Finding Your Credit Score
Financial Life

Finding Your Credit Score

The concept of credit is a lot more complex that many individuals may currently realize. Even though there exists a general misconception that credit only relates to paying for something with borrowed funds, the reality of the matter is that the entire global economic system depends on credit and liquidity. The idea behind credit is to provide a way to introduce the necessary funds into the economic system, while holding another asset, which may not be easily liquidable, as collateral. Small and medium businesses around the world depend on such loans for expansion, as using their revenues and profit to finance every business operation would significantly slow down their growth, thus reducing their market share as well as workforce. On the other hand, every general consumer wishing to purchase a car or a house will normally seek credit and apply for a loan, using their potential future earnings, as well as the purchased asset itself as possible collateral. However, since every individual might have a different future income potential, every creditor will first have to carefully analyze the applicant's creditworthiness, usually by checking their credit score, and then decide whether they are a good risk or not.

Consequently, every applicant seeking to apply for a loan in the near future should first check their credit rating themselves. Even though many applicants may still not be aware of this, having your credit score checked and analyzed by a credit granting agency may in fact negatively impact your credit score. However, doing so in a fashion that does not involve a 'hard' credit yourself will not count score check counted against you in your report. First of all, by law every American is allowed to check their credit score for free every year, and you should never fall for a scheme that asks you to pay for a credit score check. Currently, there are three credit reporting agencies backed by the federal government - Experian, Equifax, and TransUnion - and each will use a slightly different metric to calculate your score. However, when you receive your credit scores, the ones provided by the three agencies may sometimes differ significantly enough that a credit looking at only the lowest one can actually deny your loan application. On the other hand, there is another legal stipulation that specifies that every denied application for a loan must also explain the reason for denial as well as provide the applicant with their specific credit score, if it had played a role in rejecting their application.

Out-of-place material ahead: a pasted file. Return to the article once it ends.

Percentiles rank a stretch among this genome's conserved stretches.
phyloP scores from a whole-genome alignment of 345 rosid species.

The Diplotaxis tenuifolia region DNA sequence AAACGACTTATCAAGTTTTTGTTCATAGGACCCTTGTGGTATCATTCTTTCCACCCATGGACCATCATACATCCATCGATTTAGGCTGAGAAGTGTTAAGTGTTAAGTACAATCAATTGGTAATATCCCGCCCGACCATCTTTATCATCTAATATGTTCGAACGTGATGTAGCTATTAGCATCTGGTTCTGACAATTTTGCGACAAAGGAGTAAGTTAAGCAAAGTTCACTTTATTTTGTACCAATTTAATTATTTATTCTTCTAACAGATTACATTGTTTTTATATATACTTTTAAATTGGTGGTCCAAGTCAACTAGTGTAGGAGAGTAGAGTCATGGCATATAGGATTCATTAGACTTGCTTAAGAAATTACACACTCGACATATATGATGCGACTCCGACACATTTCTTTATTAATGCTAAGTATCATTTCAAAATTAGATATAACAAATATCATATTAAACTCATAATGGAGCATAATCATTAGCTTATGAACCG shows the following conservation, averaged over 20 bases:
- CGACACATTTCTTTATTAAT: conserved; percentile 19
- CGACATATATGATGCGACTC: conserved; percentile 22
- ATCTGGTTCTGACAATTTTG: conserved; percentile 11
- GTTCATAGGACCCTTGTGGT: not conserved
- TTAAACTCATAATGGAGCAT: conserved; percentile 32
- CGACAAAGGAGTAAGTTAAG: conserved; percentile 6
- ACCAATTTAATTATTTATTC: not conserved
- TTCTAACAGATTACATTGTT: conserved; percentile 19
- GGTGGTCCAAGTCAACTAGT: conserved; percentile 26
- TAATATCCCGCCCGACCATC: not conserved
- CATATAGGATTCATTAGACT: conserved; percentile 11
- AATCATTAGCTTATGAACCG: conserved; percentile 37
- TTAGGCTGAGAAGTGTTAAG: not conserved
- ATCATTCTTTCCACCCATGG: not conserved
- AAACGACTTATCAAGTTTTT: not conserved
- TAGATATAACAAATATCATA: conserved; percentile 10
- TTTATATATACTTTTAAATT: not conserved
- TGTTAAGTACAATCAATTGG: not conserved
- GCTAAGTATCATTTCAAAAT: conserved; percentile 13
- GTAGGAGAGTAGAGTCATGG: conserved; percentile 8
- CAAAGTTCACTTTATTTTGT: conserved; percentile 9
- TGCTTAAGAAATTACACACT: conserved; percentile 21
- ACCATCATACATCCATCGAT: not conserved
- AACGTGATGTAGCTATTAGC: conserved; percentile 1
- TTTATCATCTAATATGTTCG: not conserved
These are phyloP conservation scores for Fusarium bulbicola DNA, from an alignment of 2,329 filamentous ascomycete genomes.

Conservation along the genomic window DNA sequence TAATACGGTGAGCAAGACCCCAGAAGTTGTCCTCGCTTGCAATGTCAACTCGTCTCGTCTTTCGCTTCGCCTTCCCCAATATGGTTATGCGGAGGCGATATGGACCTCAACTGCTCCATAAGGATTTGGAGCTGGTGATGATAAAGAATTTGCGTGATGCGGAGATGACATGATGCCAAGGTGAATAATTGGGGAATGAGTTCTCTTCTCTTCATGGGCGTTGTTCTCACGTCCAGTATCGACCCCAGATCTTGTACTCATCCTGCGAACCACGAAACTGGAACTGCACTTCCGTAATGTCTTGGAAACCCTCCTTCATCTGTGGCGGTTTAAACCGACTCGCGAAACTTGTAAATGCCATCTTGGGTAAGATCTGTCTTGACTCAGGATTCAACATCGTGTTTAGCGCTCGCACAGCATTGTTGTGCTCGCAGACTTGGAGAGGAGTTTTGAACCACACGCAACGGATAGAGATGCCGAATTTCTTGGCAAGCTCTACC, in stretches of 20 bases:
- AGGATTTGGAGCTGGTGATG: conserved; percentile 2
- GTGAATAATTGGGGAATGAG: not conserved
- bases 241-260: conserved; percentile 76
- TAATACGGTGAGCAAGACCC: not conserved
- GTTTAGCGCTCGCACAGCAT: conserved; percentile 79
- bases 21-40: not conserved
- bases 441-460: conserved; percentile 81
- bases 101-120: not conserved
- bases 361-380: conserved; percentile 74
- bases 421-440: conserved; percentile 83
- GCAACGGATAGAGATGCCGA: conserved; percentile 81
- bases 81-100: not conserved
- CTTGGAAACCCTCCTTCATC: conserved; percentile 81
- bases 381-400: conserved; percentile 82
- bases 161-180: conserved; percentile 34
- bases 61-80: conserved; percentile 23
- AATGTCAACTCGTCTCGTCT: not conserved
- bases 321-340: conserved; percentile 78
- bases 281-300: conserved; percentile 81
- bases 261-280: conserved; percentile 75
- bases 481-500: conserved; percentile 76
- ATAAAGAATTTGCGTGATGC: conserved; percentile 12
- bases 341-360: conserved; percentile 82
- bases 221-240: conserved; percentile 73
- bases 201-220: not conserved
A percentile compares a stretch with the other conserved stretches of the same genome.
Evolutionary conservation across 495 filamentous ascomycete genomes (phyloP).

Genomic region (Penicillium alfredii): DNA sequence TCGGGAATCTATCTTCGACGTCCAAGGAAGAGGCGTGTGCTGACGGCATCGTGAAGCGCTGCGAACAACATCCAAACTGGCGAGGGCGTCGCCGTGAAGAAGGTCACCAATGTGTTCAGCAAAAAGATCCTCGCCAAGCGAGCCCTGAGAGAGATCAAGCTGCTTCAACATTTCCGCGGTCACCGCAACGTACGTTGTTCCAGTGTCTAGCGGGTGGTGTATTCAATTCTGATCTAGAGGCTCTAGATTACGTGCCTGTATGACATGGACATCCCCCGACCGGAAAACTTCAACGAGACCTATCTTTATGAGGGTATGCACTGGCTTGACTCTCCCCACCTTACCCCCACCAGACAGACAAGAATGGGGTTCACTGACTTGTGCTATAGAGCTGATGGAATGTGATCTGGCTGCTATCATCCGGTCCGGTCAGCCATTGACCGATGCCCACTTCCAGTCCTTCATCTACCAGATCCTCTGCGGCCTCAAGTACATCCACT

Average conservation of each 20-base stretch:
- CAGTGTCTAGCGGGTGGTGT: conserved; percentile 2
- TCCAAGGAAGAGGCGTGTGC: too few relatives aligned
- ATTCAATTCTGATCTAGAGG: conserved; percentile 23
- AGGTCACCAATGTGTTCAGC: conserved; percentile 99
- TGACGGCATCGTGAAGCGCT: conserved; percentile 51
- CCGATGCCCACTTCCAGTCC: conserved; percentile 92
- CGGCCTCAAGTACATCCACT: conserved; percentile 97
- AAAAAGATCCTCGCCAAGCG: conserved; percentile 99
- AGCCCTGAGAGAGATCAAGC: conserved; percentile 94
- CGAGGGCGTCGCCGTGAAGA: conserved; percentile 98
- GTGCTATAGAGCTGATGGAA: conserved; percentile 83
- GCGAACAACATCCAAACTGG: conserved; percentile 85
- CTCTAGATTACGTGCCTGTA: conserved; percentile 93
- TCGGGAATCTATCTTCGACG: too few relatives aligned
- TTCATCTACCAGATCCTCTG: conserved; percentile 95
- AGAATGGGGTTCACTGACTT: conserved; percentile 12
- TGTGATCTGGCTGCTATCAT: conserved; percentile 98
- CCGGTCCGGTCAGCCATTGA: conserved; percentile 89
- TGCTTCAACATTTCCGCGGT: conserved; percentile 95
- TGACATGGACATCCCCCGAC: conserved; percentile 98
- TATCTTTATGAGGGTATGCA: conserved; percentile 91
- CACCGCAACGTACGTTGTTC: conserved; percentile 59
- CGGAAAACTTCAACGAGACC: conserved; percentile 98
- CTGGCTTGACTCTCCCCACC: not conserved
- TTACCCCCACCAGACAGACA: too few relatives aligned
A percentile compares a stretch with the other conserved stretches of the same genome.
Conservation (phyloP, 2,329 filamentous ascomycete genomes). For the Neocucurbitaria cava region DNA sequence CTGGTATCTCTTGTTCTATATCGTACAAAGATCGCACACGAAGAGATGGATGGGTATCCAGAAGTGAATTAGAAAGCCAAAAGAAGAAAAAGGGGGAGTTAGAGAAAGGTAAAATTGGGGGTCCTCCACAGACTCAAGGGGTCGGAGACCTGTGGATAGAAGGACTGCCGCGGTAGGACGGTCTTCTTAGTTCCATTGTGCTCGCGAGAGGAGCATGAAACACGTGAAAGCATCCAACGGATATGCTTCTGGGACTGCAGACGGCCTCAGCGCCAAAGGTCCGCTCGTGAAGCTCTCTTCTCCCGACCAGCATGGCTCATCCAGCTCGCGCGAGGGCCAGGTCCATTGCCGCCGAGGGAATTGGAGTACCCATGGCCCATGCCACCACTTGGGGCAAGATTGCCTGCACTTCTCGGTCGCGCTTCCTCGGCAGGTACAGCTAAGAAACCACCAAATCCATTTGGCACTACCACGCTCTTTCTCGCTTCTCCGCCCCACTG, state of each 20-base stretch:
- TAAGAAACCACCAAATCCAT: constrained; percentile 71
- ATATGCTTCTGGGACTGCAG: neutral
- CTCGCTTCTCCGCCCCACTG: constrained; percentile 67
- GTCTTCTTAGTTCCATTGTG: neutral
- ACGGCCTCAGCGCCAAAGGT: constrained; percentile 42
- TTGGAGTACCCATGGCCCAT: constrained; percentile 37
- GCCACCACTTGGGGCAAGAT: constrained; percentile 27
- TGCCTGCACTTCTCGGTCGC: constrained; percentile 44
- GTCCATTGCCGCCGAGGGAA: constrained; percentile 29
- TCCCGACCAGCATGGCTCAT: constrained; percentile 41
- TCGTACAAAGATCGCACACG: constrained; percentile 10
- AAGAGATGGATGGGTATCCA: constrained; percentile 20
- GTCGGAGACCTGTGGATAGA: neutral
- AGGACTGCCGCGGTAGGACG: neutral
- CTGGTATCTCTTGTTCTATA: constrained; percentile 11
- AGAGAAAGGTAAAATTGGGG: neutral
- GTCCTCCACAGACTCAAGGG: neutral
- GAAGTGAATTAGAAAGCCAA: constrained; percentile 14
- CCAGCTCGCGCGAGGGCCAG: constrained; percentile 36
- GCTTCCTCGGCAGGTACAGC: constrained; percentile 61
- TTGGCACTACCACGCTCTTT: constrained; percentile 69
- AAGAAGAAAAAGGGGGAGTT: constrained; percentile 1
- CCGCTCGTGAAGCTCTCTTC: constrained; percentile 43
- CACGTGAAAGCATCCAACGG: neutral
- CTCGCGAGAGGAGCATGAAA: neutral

Currently, the most popular way to receive your credit score quickly and for free is to use one of the several credit reporting services available on the internet. However, every user should be careful when signing up for any services, as some of them will offer to check the score for their users only after they also sign up for another paid portion of their services. Therefore, every user should first make sure that their chosen service is a reputable one, and they will not be hit with any hidden fees after any possible trial periods end. One of these more reputable credit score internet services is, which offers its users a free way to check their current credit score, as well as obtain a list of best credit card offers for their current credit rating.

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